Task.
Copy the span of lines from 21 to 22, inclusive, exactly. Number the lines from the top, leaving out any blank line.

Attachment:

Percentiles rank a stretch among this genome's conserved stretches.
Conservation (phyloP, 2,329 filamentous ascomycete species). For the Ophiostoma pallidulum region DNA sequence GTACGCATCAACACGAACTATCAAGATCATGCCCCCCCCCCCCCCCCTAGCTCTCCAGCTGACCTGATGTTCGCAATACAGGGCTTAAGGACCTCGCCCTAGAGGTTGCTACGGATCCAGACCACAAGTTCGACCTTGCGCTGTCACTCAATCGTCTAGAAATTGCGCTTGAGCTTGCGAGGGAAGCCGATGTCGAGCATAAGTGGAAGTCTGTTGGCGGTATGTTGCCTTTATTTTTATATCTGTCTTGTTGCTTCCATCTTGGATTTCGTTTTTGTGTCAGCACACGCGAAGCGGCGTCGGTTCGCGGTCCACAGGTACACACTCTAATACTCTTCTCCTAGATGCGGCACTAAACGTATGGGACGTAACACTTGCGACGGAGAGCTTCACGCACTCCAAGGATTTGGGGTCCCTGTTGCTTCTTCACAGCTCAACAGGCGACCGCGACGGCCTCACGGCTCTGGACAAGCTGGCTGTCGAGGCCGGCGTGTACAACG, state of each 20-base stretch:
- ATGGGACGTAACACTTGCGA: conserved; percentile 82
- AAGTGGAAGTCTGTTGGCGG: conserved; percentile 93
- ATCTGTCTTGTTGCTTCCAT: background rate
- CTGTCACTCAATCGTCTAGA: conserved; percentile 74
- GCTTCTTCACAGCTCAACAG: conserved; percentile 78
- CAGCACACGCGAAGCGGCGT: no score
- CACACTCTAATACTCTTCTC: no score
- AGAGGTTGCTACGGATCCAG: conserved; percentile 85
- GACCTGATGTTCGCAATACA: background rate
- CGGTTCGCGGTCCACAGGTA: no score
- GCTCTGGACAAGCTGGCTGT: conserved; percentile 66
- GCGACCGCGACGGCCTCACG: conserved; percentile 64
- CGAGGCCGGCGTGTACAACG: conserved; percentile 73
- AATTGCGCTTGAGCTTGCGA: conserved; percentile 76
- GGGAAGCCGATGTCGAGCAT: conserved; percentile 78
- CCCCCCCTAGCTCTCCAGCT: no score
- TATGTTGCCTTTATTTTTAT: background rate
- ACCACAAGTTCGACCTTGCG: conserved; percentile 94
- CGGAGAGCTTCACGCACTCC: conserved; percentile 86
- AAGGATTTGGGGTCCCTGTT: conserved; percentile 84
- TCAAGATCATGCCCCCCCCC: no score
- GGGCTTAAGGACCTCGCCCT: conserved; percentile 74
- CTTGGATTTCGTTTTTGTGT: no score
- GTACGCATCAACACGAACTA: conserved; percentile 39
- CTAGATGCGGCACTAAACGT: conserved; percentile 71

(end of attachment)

- CGGAGAGCTTCACGCACTCC: conserved; percentile 86
- AAGGATTTGGGGTCCCTGTT: conserved; percentile 84